Here’s an excerpt from the story in The Wrap.

Shortly after signing on…Cornell traveled to the set in Prague to meet with Arnold and the film’s director, Martin Campbell. After reading the script and watching Craig in action via a rough cut of the film, Arnold and Cornell sat down to compare ideas for the song. They agreed that the song couldn’t be called “Casino Royale” and decided that the title “You Know My Name” would fit with Bond’s ego, an element of his character that plays a major factor in the story.

Arnold and Cornell wrote You Know My Name, with Cornell as the singer. Elements of the song were woven into Arnold’s score for the 21st James Bond film. It was the last time (to date) a Bond movie composer collaborated on a 007 title song.

According to The Wrap, Arnold and Cornell “pent 10 days apart writing the song, with Cornell writing lyrics based on his interpretations of (Daniel) Craig’s performance.”

To read the entire story, CLICK HERE.

Why this blog posts obituaries

Guy Hamilton

The tragic death of Chris Cornell this week was a reminder why this blog publishes so many obituaries.

Cornell’s death by suicide was sudden. To be honest, the blog’s obit was published so quickly because the Spy Command was up in the middle of the night and saw the news.

Obits are as much about lives led as they are the deaths that ended them.

Essentially, obituaries are a very rough first draft of the biographies of prominent people.

A little over a year ago, the blog began writing “prepared obituaries.” In the first part of 2016, the likes of George Martin, Ken Adam and others had died. They were in their 90s.

So the blog began writing prepared obits. The first one published was for Guy Hamilton, a four-time 007 film director whose credits included Goldfinger. The blog’s obit for Hamilton was, literally, written two days before his death. That was, admittedly, a little spooky.

If this sounds ghoulish, it’s not. The New York Times first wrote an obit for Fidel Castro in the 1950s when he was hiding in the jungles of Cuba. The idea is that the rough first-draft biography be as good as it can possibly be.

The blog has posted other prepared obits when those involved died. They included actor Mike Connors and television producer Bruce Lansbury.

Still, the blog is a hobby. This isn’t a major news organization that has an obituary desk. From time to time, there are sudden deaths, such as actor Robert Vaughn and Chris Cornell, that had to be written quickly.

Given that a lot of what the blog writes about originated more than a half-century ago, this is the way of the world.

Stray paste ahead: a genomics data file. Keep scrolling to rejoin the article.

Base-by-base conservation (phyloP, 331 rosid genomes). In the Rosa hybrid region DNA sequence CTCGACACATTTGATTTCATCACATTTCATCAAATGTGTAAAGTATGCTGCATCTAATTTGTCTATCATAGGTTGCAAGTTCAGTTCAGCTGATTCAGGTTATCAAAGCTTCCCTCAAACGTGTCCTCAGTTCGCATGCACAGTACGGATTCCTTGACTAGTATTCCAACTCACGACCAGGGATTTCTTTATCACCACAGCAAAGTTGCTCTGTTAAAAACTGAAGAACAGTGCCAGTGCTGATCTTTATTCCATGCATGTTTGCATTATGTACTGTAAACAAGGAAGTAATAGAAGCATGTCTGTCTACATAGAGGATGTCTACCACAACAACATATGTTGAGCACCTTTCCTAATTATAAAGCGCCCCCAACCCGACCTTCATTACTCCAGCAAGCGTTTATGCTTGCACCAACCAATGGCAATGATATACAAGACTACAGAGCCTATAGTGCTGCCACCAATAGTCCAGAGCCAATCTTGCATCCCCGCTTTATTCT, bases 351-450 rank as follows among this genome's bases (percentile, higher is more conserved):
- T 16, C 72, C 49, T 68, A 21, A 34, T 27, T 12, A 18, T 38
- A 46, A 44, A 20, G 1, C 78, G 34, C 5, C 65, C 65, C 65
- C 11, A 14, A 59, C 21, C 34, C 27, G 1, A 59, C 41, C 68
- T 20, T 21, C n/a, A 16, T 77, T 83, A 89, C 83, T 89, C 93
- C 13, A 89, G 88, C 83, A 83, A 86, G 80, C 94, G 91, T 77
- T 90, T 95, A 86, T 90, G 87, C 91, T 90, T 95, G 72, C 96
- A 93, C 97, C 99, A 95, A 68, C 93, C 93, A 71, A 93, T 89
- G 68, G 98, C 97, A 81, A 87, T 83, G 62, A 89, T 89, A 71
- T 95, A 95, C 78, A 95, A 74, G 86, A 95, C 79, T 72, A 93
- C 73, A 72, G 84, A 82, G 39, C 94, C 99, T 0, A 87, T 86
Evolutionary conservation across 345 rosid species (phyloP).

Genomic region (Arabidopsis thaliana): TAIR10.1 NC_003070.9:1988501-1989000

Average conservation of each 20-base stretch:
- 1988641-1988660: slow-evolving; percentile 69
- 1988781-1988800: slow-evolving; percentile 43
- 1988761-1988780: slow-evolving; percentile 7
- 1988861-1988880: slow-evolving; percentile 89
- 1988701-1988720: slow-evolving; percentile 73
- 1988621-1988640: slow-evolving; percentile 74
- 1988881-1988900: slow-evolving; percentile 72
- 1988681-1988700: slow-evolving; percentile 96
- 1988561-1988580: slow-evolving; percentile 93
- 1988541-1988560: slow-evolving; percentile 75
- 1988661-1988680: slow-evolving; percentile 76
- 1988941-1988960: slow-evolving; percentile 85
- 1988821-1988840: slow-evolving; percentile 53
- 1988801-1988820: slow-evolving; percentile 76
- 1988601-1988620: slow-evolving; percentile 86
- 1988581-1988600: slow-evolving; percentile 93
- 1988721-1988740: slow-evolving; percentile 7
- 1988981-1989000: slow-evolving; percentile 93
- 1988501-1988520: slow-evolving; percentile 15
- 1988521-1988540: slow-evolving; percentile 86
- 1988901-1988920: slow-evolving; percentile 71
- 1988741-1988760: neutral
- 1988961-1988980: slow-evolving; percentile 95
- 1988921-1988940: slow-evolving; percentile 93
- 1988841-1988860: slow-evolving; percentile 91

It’s not fun by any means. But those who’ve departed deserve an appropriate send off. And that’s why the blog spends as much time on obits as it does.

Chris Cornell dies at 52

Chris Cornell

UPDATE III (6:50 p.m.): The Wayne County (Michigan) Medical Examiner said Chris Cornell died from “suicide by hanging” even though a full autopsy report hasn’t been completed according to The Detroit News.

ORIGINAL POST (4:30 a.m.): Chris Cornell, the rock musician who co-wrote and performed Casino Royale’s title song, died Wednesday night at age 52, The Associated Press reported.

The news service quoted a Cornell representative, Brian Bumbery, as saying the musician’s death was “sudden and unexpected.” No cause of death was known early Thursday. Cornell, who had been on tour, died in Detroit, the AP said.

Cornell was the lead singer for Soundgarden and “helped architect the 90’s grunge rock movement,” AP said in its report. He was also lead performer and songwriter for Audioslave.

In 2006, Cornell became the first title song performer for the Daniel Craig era of James Bond films.

Cornell also co-wrote Casino’s title song, “You Know My Name,” with David Arnold, who also scored the movie.

With Casino, Eon Productions opted for a “reboot,” or starting the series over. The Daniel Kleinman-designed main titles were different that previous entries. Graphic elements for the titles included playing card images as well as silhouettes of violent fights as well as images of Craig, who was making his 007 debut.

UPDATE (4:45 a.m.): David Arnold commented on Twitter:

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UPDATE II (9:30 a.m.): Many tributes have been written about Chris Cornell in the hours after his death became public. Here are tweets by the official James Bond Twitter account and actor Jeffrey Wright, who played Felix Leiter in Casino Royale.